Le Creux Mahie is a place of legendary tales: a smuggler’s haunt, secret passages and a haunt of elves and fairies! An underground passage is said to lead from the cave to Saint Saviour’s church, and according to folklore it contains a table, plates and mugs all made from stone and laid ready for a great feast (or, a post Barbie-Bestival brunch! Yes!). A band of robbers are also said to have lived in the cave, and made forays into neighbouring farmland to steal cattle. What can be said with more certainty is that the cave was used by smugglers, as recently as the end of the last century. Thomas Picot, the rector of Torteval and Forest parishes in the middle of the 17th century, used it as a place of meditation until his unorthodox methods led to his dismissal.”

Words and map are taken from the ‘Guernsey Coastal Walks and Scrambles’ guide

“Mahie’s cave is the largest in Guernsey, being nearly 50 yards in length and up to 60 feet high. It used to be called Le Creux Robilliard, named after the family that owned the cliff land above it… It can be accessed from the Torteval Post Office. Take the road towards the sewage plant (just around the bend). After a short distance take the unsurfaced lane on the left to a small car park. Head right along the cliff path to a fence, then follow the track behind this down a ridge and then back left. The cave can be seen at the foot of the cliff. There have been large rockfalls in the past, so don’t hang around the entrance admiring the view!”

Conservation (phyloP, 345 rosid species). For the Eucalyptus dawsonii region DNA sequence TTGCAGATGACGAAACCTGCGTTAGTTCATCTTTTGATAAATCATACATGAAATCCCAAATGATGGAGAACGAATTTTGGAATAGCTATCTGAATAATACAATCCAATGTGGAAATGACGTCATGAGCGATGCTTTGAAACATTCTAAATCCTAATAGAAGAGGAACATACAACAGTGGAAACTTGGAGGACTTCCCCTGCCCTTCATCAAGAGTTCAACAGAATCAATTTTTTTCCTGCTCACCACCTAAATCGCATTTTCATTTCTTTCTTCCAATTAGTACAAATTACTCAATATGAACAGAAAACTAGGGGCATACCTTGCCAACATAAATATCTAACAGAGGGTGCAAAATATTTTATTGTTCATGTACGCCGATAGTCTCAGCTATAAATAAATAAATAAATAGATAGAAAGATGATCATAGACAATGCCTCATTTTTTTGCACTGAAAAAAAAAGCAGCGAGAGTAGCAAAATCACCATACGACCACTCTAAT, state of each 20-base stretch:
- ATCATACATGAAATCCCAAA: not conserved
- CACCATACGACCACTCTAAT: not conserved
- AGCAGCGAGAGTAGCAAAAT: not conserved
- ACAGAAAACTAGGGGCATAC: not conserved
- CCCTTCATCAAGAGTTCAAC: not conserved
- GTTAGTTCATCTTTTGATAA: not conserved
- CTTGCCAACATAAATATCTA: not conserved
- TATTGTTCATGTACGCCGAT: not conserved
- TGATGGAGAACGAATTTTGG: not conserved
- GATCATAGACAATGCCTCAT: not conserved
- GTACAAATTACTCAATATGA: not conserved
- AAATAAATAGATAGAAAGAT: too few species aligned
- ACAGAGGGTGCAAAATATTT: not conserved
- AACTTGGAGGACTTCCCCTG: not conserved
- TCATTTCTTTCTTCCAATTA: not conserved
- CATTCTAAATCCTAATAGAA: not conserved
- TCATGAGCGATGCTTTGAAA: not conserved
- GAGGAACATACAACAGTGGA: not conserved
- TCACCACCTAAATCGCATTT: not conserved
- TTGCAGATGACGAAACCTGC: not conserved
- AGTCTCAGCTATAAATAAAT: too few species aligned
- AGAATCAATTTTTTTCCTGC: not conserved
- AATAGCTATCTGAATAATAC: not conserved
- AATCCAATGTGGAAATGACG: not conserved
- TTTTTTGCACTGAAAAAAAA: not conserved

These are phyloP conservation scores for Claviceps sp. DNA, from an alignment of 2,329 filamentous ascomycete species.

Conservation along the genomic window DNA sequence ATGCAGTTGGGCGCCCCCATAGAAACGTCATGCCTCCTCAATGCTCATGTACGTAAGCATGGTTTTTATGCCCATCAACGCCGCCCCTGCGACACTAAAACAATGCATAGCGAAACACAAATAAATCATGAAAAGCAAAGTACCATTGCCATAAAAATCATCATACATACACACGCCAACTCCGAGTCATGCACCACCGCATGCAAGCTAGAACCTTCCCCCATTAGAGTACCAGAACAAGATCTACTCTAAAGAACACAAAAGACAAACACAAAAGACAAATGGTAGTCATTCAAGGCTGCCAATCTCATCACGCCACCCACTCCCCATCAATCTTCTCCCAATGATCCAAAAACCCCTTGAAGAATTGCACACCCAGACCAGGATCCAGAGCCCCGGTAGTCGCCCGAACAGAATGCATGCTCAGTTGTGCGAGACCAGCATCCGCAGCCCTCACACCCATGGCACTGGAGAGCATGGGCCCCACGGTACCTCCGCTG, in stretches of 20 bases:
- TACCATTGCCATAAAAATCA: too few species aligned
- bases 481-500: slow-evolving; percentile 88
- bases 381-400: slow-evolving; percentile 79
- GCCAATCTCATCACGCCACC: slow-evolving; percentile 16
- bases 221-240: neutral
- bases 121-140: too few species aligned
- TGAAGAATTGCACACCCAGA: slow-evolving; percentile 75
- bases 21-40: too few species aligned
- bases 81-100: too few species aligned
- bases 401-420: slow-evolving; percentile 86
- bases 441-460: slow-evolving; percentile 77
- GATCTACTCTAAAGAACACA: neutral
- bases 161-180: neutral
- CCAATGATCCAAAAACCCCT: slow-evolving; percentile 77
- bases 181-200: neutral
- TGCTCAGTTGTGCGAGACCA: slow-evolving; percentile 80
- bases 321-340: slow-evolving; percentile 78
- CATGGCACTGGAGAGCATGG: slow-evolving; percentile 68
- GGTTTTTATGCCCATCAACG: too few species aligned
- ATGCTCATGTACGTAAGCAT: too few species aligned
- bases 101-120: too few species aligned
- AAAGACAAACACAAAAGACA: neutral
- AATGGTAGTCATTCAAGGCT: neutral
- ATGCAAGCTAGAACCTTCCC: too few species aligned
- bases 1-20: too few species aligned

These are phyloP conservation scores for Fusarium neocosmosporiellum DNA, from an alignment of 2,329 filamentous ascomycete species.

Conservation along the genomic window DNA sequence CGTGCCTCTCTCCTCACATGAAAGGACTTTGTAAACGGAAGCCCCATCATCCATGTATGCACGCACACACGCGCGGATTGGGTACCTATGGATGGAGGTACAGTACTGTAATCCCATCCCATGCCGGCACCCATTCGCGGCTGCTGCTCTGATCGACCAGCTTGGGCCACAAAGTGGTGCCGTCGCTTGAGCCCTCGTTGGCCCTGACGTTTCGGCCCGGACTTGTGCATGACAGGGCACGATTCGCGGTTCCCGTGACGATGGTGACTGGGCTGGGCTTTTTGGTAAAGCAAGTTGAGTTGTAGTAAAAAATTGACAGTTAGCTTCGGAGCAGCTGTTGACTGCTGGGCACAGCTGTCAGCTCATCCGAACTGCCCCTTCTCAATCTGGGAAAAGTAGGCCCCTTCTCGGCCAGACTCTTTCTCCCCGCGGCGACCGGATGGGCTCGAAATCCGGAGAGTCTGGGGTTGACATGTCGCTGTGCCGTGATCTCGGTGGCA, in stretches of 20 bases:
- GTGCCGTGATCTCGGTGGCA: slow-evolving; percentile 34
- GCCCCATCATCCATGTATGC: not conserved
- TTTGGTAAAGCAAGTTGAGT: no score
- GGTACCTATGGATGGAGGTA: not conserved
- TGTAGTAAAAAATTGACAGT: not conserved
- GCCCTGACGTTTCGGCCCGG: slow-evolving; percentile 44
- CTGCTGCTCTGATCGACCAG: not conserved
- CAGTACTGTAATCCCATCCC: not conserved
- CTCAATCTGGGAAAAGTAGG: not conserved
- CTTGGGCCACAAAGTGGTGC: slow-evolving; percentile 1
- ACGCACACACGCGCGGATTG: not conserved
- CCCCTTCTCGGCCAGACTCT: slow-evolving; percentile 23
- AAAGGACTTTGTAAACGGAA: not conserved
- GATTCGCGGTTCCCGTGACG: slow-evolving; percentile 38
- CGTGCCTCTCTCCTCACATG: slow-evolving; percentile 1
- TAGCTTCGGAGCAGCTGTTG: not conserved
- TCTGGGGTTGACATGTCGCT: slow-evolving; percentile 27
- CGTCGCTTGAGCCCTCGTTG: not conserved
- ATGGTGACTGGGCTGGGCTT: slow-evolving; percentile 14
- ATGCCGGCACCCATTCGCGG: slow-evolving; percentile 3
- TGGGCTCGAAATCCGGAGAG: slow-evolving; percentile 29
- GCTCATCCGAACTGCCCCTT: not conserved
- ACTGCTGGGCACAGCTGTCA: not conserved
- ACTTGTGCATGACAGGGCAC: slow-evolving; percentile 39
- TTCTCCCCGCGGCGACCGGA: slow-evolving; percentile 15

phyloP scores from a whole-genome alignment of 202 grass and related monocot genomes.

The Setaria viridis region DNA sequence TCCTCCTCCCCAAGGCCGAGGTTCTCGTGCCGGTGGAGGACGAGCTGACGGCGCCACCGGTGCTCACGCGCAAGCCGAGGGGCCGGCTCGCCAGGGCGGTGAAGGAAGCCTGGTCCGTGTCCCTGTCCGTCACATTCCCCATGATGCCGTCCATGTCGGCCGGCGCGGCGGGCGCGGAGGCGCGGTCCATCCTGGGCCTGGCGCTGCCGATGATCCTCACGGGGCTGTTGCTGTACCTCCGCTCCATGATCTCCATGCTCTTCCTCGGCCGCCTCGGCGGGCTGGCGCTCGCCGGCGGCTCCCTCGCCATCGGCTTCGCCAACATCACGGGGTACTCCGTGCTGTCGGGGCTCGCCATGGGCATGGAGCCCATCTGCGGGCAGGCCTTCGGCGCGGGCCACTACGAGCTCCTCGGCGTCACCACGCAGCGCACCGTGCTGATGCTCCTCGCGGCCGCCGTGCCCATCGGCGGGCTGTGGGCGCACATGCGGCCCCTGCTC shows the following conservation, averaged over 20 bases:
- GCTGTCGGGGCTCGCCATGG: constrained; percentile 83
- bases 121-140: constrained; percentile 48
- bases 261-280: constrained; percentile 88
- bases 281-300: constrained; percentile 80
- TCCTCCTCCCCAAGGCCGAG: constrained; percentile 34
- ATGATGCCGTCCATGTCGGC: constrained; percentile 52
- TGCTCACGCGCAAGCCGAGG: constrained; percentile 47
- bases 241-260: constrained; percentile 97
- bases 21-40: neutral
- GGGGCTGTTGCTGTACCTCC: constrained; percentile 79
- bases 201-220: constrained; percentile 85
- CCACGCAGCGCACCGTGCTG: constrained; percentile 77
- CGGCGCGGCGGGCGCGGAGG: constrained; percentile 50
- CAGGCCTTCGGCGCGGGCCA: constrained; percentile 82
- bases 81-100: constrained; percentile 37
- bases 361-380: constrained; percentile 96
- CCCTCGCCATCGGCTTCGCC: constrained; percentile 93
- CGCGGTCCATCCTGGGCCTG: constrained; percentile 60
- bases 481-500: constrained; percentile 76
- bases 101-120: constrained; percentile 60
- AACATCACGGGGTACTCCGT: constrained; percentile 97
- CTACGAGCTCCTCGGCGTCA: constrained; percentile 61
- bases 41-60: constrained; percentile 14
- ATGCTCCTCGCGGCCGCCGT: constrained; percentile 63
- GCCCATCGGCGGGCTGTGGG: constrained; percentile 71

A set of neat steps lead under the narrow entrance (the relics of the guided tours which took place in Victorian times). Once inside the cave we are relatively safe from rockfall. At the back of the cave is the talus slope and near the top of this are several tunnels through the blocks which are fun to explore. One of the has a particularly memorable tight squeeze, the nearest thing Guernsey has to pot holing! Old clothes are essential for exploring the cave. The guides illuminated the caves with torches made from dried furze, and the soot is still grimed everywhere. “

If the tide is low enough there is a pleasant scrambling east towards Les Ecrilleurs, or west a short distance towards Les Tielles. Here, if there is a swell and the tide is around the halfway mark, the waves create a blow-hole effect as they crash in the undercut rocks.”